Duterte violated Magna Carta of Women, says CHR


It's free speech, Magna Carta does not apply, says incoming president

MANILA - (UPDATED) The Commission on Human Rights (CHR) has ruled that incoming president Rodrigo Duterte violated the Magna Carta of Women with the statements he made during a campaign rally last April about the 1989 rape-slay of an Australian missionary in Davao City.

In a resolution issued Wednesday, the CHR said it found the words and actions of the Davao City mayor to be discriminatory of women, and asked the Civil Service Commission (CSC) and the Department of Interior and Local Government (DILG) to take appropriate measures.

"The CHR has the sacred constitutional duty to protect human rights and to call out persons when these rights are violated no matter what their position in society may be," CHR Chairperson Chito Gascon, an appointee of outgoing President Aquino, said.

Duterte violated Magna Carta of Women, says CHR 1

Gascon is also an officer of the Liberal Party (LP) but went on leave after he was appointed head of the CHR last year.

"The Commission believes that this mandate does not exculpate Mayor Duterte from acts committed or words uttered in the course of the electoral campaign when it involves breaches to fundamental rights, in this case, the prohibition of gender-based discrimination and violence," he added.

The CHR's resolution was in response to the complaint filed by women's rights groups against Duterte over his "joke" that "the mayor should have been first" in raping Australian missionary Jaqueline Hamill, who was gang-raped and later killed by prisoners.

"To make the rape of a woman who was later killed a laughing matter, and to treat women as playthings to be taken advantaged of constitute an affront to us and all women," the complaint read.

READ: Duterte faces complaint over rape remark 

Duterte has since apologized to the public, saying he had no intention of disrespecting women nor the victims of the horrible crime.

"Sometimes my mouth can get the better of me. My life is an open book. I am a man of many flaws and contradictions," he said after his remark caused an outrage.

READ: Duterte apologizes for rape remark 


In a press conference in Davao City which started before midnight on Wednesday, Duterte insisted that the Magna Carta of Women that the CHR said he violated does not apply in his case.

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"The Magna Carta does not apply," Duterte, a lawyer and former prosecutor, said, adding that he was merely exercising his right to free speech.

"'Wag na nilang ipilit. Mapapahiya lang [sila]," Duterte said, adding that the CHR erred in its reading of the law.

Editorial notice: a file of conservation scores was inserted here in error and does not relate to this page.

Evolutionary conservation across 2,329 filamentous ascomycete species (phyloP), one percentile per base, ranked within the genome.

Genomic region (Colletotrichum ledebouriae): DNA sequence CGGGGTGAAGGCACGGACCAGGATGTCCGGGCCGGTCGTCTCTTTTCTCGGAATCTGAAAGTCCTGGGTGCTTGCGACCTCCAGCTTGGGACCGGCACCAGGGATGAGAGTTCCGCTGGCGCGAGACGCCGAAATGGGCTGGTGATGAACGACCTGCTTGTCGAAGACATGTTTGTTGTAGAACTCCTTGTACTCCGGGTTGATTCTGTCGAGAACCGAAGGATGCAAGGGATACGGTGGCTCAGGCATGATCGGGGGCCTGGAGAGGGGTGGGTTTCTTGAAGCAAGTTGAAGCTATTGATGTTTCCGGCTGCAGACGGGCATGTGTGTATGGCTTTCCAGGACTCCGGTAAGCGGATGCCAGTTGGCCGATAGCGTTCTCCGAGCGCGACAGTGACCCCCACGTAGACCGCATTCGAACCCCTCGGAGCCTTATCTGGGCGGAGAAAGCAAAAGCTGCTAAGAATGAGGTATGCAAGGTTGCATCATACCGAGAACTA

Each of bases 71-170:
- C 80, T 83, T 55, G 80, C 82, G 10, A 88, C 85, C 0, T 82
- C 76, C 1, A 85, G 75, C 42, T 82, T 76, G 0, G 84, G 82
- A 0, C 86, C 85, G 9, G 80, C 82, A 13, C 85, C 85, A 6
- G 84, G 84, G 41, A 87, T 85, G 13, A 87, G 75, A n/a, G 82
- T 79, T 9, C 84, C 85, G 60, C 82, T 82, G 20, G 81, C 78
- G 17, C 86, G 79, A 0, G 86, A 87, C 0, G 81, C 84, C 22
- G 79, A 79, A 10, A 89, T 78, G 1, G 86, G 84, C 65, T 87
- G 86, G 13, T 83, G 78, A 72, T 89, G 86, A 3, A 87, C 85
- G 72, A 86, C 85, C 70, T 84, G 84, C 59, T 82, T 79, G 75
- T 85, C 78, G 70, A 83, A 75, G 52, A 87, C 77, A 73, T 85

"They are too naive. I was relating an event. In a away, that alone, you cannot prevent me from talking. And I am exercising my right to free expression," Duterte argued.

The incoming president did not mince words when he criticized the official or officials behind the CHR resolution.

"Sabihin mo, magresign na s'ya. Anak ng p****g-i**.... Gumagastos yung Pilipino, wala namang kwenta. Wasting the money of the Filipino... Shut up!" Duterte said without mentioning a particular CHR official.


In adopting the resolution, MalacaƱang said the CHR has done its duty in fulfilling its mandate and as an advocate of women's right.

"How the incoming President will address matters pertaining to women's rights and dignity during his watch will certainly be of paramount interest to the citizenry," said Communications Secretary Sonny Coloma.

"Unlike during the campaign, when he shrugged off criticisms of such remarks, as President he would be expected to demonstrate strong and faithful adherence to the principles enshrined in the Magna Carta for Women and to all the laws of the land."


Meanwhile, the CHR gave recommendations on what steps other government agencies could take to prevent a similar incident from happening.

The commission said Congress should revisit the Magna Carta of Women and also amend the Anti-Sexual Harassment Act to require all employers to conduct gender sensitivity seminars for all its employees annually.

It said the CSC should also study the passage of a resolution
requiring all government officials to undergo yearly gender sensitivity seminars, and to adopt measures eliminating prejudices that are anchored on the idea of the inferiority of either of the sexes or their stereotypical roles.

The Commission on Elections (Comelec) should also institute a code of conduct for candidates to adhere to gender-sensitive language during campaigns and to promote the rights of women.

The Department of Education (DepEd), Commission on Higher Education (CHED) and other educational institutions, meanwhile, should incorporate gender sensitivity in their curricula to foster a culture of respect for women's rights, the CHR said.